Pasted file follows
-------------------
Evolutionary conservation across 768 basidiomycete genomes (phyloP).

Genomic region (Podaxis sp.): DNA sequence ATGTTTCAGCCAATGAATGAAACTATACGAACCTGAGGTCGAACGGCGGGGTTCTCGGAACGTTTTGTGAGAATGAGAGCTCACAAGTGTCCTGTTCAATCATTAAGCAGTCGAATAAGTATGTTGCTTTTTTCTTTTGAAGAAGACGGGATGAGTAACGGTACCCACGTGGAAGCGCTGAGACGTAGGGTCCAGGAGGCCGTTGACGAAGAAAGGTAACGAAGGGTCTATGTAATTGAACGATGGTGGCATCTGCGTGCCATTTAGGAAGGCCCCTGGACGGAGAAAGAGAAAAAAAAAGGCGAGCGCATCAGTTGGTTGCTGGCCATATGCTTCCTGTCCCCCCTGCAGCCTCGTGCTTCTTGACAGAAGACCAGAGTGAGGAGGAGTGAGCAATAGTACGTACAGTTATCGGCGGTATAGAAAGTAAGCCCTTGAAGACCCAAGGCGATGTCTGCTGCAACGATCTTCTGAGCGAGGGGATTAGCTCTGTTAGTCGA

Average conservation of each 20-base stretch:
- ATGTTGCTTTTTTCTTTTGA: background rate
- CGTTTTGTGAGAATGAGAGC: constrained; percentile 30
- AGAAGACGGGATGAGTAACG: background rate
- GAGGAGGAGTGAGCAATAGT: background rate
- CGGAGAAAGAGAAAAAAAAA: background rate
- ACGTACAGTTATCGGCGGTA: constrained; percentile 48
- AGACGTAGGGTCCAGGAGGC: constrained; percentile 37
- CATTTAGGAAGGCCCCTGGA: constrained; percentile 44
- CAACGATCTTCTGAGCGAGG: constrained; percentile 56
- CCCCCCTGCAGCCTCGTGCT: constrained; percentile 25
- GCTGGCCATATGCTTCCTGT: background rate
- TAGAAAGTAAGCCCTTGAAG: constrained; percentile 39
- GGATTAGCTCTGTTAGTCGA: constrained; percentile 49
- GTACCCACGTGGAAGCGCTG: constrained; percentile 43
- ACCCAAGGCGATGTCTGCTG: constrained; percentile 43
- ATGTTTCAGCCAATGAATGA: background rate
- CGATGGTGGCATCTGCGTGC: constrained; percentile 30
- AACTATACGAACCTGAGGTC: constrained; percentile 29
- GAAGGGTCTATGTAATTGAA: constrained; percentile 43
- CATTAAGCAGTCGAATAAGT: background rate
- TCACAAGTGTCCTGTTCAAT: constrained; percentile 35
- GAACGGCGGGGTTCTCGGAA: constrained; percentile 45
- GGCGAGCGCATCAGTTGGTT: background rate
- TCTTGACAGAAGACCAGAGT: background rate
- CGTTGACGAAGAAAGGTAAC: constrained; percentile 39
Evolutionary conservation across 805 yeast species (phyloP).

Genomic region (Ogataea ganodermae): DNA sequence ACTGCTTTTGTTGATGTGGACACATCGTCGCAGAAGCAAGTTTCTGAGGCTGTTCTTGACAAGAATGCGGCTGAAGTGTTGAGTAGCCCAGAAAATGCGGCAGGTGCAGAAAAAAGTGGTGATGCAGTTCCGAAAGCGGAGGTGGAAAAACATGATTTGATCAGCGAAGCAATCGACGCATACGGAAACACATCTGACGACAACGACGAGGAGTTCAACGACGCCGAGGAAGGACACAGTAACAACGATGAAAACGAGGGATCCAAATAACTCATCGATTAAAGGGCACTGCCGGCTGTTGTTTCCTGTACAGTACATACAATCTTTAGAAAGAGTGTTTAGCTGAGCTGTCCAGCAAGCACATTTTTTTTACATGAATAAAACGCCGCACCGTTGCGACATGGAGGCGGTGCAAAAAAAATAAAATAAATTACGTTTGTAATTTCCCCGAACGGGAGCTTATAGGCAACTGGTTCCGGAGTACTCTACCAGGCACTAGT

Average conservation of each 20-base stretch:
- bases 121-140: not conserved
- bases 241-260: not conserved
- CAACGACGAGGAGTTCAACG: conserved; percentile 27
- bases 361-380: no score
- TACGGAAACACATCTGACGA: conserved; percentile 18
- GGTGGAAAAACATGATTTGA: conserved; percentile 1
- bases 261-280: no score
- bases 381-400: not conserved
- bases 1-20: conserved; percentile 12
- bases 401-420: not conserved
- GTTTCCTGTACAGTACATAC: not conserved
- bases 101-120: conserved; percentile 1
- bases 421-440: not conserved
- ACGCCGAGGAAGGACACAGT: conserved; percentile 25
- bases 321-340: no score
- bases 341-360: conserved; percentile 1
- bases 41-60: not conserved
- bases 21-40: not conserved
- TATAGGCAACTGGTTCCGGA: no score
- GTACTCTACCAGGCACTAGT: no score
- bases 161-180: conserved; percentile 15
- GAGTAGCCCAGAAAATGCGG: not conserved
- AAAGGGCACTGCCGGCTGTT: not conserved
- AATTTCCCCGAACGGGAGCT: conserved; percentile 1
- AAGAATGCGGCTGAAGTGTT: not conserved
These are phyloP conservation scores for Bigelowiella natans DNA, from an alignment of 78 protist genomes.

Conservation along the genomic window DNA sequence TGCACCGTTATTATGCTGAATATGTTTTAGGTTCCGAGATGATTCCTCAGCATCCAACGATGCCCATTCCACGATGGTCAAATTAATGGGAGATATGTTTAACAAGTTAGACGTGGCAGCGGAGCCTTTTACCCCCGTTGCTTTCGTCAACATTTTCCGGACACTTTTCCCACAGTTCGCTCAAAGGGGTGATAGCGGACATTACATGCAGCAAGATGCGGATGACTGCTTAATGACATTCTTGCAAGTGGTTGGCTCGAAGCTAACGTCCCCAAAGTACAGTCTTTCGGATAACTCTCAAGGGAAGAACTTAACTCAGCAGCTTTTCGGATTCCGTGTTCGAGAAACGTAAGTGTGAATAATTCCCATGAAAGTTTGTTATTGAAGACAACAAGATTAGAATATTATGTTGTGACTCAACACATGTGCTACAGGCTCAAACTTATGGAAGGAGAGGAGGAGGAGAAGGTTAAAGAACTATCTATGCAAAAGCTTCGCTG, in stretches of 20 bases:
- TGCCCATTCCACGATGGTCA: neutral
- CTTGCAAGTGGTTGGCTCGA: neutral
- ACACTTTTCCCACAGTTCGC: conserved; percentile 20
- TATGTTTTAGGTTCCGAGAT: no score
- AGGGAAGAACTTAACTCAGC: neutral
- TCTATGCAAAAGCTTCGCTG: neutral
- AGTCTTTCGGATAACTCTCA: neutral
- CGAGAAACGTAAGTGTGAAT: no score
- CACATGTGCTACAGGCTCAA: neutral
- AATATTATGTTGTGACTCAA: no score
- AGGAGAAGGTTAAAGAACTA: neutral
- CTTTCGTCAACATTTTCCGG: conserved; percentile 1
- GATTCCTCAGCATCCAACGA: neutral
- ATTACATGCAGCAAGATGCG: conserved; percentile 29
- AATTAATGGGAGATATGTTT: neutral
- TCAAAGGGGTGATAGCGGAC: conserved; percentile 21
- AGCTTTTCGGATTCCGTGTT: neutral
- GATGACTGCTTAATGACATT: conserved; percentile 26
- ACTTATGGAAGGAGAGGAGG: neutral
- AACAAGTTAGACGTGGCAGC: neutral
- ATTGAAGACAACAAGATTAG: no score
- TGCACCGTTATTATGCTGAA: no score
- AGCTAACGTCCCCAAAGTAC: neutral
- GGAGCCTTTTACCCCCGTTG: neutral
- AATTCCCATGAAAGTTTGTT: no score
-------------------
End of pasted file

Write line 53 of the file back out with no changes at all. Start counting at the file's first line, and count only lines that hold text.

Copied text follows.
- GAGTAGCCCAGAAAATGCGG: not conserved